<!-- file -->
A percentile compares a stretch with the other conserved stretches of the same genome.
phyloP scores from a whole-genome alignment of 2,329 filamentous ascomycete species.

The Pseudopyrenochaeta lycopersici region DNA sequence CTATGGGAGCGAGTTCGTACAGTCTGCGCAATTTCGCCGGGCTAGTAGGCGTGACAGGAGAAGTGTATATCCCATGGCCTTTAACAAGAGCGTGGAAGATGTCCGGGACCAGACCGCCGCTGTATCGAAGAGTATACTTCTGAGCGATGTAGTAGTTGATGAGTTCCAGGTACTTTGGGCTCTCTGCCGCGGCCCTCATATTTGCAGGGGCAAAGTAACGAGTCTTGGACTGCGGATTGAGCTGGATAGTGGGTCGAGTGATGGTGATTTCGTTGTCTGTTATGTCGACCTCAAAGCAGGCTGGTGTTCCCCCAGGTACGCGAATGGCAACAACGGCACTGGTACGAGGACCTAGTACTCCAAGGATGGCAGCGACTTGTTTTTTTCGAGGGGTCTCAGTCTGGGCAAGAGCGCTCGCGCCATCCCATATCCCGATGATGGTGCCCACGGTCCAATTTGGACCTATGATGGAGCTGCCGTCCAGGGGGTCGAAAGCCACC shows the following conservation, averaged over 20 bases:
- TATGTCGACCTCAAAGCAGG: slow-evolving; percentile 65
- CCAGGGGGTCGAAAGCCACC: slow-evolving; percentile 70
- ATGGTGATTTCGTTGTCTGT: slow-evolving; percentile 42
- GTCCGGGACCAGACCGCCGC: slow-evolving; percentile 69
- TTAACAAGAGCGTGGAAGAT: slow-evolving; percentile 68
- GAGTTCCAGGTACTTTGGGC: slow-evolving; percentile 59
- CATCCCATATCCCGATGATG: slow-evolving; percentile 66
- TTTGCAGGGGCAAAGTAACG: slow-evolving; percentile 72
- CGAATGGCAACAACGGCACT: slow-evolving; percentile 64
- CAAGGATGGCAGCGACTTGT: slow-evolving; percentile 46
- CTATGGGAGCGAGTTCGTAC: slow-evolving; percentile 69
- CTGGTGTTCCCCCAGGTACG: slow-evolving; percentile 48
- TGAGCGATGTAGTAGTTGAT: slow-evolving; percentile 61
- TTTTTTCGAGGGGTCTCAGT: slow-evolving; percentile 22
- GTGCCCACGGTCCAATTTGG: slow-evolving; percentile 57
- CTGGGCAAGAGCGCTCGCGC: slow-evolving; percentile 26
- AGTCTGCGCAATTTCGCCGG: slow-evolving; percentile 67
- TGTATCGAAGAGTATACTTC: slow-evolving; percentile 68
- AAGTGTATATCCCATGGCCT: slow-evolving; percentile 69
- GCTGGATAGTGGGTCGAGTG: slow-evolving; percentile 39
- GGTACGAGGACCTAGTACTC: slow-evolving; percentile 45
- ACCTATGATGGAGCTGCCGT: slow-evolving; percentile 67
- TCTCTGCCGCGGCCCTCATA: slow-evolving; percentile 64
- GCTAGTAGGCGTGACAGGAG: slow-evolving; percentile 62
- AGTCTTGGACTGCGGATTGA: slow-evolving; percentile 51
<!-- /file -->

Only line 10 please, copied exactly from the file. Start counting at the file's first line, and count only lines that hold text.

- CATCCCATATCCCGATGATG: slow-evolving; percentile 66